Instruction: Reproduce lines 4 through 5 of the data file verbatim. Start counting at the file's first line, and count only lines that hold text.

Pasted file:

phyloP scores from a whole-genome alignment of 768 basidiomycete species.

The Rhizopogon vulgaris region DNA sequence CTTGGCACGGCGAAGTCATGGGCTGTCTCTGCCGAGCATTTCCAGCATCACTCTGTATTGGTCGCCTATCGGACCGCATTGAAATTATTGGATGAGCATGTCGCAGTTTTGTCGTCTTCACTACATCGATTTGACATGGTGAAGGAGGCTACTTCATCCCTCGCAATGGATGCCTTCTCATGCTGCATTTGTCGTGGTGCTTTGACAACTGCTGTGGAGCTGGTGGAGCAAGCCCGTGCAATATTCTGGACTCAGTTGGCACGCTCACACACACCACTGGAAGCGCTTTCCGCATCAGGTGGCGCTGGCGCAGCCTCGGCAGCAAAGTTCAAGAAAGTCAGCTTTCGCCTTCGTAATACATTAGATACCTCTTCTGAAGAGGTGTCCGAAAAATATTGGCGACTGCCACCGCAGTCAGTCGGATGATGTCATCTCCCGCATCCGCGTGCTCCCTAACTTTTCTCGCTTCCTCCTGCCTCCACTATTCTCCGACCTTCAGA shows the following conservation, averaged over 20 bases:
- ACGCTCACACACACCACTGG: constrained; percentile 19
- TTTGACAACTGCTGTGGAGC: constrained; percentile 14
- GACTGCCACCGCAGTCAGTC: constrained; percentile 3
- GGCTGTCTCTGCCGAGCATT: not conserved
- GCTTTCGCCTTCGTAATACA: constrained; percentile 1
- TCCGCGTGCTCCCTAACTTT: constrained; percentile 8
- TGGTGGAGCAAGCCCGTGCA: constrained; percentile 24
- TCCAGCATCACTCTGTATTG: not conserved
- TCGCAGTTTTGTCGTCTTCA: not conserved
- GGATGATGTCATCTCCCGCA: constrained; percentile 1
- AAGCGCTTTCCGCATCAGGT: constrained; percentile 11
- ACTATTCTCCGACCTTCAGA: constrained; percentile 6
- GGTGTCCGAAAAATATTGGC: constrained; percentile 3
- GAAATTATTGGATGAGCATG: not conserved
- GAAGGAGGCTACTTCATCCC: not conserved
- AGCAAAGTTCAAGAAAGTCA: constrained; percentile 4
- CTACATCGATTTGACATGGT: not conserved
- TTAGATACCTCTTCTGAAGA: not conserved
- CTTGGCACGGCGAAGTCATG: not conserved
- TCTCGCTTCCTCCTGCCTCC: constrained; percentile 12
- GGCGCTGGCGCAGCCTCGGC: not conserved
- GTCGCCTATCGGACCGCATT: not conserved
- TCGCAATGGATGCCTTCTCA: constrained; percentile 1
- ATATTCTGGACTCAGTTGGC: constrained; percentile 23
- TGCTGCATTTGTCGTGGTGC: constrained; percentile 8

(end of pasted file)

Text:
- TTTGACAACTGCTGTGGAGC: constrained; percentile 14
- GACTGCCACCGCAGTCAGTC: constrained; percentile 3